Will Virtual Reality change which stories we tell?
For a few years now I’ve enjoyed using panorama apps on my iPhone.
Occipital’s 360Panorama iOS app can teleport you into a panorama by using the iPhone’s accelerometers. Accelerometers detect where the phone is in 3D space and what angle it is being held at. 360Panorama uses this information to determine which part of a panorama to show on screen.
This means as you turn left and right (360°)…
up and down (180°)…
in real life while holding the phone, the panorama display updates to show you what you would see if you looked in that direction at the place and time the panorama was captured.
In a new VR music video iOS app from ‘Stor Eiglass’ by Squarepusher the same technology gives you the opportunity to look in all directions during a 3D animation. If you have a Google Cardboard viewer you can also experience the VR in stereoscopic 3D, but the 2D version works just as well. The app is also available on Android.
While playing the video, I could look ahead as I flew forward…
and look down to see what I was flying over:
I wasn’t able to choose the direction of my flight, the application flies through a virtual world, but was able to look around as things happened. As streams flew down from a tower…
…I could look up…
…or behind me:
VR: No director or cinemetographer scene framing, few editor edits
From a storytelling point of view, this kind of virtual reality means that the viewer/player/user chooses where to look: how to frame the scene. They choose what is important to look at. Part of non-VR stortyelling is the ability of cinematographer, director and editor to direct the audience’s view: “This is important,” “her reaction is important” and “don’t forget this.”
The point of VR is that a solo audience member takes control of where to look. They can even change aspect ratio if they turn their phone:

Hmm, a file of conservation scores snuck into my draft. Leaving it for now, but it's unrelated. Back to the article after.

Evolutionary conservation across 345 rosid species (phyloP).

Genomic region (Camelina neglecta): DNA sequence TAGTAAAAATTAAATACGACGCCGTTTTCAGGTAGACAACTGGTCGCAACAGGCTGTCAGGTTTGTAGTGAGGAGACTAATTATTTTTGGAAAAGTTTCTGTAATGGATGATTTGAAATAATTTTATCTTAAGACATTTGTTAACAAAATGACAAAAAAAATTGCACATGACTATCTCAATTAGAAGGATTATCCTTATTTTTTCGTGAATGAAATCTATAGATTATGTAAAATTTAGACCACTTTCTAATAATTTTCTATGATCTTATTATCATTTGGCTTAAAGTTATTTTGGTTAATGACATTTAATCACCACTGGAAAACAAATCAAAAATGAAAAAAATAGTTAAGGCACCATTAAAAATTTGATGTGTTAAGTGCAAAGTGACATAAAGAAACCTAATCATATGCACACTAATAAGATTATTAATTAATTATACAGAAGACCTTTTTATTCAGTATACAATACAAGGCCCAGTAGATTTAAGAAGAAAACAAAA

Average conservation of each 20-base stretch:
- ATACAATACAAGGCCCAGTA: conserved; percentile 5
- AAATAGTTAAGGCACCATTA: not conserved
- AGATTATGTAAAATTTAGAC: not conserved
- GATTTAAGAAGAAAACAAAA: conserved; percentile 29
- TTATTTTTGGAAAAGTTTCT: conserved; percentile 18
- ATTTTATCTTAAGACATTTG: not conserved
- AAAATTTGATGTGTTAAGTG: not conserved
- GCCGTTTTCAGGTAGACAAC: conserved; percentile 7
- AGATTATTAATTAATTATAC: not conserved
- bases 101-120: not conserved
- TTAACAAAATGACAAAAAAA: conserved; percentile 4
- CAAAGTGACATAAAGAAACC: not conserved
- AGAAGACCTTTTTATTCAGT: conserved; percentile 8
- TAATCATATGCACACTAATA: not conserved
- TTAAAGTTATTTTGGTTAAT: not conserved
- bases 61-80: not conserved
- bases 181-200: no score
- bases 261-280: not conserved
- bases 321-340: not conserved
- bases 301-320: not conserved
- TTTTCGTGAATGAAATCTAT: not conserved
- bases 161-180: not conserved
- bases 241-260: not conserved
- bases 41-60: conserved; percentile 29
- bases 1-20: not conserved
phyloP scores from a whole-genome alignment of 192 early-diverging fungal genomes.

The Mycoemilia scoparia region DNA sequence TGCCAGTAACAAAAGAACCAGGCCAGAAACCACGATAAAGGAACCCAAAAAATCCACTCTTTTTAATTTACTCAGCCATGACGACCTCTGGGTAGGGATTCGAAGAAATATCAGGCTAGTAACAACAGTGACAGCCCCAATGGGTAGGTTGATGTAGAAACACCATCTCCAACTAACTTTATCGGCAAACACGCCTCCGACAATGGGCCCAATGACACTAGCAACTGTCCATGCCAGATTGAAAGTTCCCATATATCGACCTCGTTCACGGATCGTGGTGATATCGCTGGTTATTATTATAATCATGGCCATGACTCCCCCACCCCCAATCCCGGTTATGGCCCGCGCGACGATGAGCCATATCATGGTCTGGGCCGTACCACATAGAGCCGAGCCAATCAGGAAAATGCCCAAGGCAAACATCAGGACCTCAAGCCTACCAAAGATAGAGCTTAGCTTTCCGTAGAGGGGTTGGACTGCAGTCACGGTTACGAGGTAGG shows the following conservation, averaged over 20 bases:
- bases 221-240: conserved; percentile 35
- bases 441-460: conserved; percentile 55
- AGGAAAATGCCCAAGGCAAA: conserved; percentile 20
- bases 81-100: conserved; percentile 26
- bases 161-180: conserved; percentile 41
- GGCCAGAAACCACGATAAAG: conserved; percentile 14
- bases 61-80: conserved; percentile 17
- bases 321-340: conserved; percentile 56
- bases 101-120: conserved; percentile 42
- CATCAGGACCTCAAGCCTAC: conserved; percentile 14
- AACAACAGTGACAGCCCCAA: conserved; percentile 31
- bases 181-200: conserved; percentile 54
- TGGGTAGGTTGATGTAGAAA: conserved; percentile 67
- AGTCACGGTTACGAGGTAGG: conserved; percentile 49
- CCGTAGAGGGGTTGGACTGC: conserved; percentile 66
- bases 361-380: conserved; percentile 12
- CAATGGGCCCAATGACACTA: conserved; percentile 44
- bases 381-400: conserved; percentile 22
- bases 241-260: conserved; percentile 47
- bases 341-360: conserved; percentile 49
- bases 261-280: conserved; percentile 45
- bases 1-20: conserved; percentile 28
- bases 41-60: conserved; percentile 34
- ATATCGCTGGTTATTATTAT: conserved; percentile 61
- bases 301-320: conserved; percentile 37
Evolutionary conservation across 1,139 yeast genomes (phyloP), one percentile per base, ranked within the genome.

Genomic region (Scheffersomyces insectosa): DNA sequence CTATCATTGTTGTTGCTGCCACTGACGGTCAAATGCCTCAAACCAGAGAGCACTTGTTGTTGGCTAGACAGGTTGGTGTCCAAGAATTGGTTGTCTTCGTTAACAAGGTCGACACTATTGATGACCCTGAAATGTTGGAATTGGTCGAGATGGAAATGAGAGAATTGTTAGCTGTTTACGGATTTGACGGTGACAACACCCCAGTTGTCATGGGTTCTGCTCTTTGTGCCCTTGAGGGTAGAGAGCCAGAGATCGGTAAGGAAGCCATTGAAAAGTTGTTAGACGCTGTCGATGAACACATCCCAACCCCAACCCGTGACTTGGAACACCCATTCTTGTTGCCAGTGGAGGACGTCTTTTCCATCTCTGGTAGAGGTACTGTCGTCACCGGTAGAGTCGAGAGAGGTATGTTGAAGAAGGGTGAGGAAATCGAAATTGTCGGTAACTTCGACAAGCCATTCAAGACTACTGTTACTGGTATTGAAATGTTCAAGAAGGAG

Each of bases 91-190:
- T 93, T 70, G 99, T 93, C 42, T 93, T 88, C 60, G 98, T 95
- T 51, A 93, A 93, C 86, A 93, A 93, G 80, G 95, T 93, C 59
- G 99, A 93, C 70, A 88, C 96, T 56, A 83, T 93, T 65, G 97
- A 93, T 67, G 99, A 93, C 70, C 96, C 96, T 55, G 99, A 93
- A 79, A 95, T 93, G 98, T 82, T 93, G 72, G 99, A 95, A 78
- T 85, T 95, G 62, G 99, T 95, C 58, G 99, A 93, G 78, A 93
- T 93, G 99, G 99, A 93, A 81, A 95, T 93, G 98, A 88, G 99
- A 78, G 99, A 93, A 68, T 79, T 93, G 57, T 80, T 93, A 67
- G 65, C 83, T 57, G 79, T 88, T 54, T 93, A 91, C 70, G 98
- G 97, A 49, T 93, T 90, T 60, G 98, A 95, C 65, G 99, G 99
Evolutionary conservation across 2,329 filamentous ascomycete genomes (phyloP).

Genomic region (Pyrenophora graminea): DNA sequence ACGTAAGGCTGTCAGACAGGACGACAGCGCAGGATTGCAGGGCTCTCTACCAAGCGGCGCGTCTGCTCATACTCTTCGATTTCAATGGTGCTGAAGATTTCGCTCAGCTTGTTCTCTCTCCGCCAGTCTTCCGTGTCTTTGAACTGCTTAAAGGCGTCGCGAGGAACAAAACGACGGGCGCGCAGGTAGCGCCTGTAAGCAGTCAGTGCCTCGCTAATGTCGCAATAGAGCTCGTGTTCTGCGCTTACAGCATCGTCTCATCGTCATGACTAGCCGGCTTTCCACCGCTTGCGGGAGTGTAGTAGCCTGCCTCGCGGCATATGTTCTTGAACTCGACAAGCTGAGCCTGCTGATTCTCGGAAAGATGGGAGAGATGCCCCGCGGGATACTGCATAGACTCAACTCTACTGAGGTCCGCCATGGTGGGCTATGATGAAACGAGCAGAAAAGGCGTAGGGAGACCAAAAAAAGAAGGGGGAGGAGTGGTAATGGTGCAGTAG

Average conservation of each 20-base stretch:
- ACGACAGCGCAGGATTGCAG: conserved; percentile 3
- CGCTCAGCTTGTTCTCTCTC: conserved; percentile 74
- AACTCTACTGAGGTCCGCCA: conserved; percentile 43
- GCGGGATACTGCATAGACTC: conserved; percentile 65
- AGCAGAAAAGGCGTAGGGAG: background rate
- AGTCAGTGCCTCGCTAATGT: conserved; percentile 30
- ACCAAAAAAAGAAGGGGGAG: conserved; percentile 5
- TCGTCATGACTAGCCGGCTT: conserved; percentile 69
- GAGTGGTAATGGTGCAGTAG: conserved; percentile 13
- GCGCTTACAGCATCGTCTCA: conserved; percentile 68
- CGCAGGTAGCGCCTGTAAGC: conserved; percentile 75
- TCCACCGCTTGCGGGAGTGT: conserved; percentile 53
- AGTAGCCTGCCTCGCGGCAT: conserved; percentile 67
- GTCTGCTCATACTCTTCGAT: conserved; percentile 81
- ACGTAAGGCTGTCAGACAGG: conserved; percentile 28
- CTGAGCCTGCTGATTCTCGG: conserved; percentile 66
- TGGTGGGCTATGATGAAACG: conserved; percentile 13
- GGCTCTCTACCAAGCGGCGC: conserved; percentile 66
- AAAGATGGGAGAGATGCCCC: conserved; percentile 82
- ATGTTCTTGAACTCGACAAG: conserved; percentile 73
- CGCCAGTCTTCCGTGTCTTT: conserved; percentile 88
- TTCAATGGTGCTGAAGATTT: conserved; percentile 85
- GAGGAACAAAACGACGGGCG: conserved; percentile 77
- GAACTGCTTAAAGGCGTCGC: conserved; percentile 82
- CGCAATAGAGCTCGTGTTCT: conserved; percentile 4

In-scene editing isn’t possible because the editor cannot juxtapose different camera angles with editing – the audience chooses the camera angle.
Another aspect of editing is possible. Structure-based edits can be done with staging. Structure provides the beginning, middle and end of stories.
Staging means that virtual physical boundaries between scenes act as edits.
In a city I fly towards a advertising billboard:
Flying through the billboard is a way of travelling between scenes to a new environment:
I can look back to see there’s no way back to the previous scene.
Why are these ‘staging edits’ important? They help change pace and mood, making storytelling possible, so that this scene takes place in the same story as the previous scenes:
New storytelling technology, new language, new stories?
The history of movies and TV is the history of technological developments informing the way we tell stories. Movies started off as single shots being shown to large numbers of people in public. As artificial lighting, editing, sound, colour, multitrack audio, model visual effects and computer generated visual effects appeared, the way we told stories changed – which informed the kind of stories we told.
Now’s the time to consider whether VR will affect way we tell stories and what stories we tell.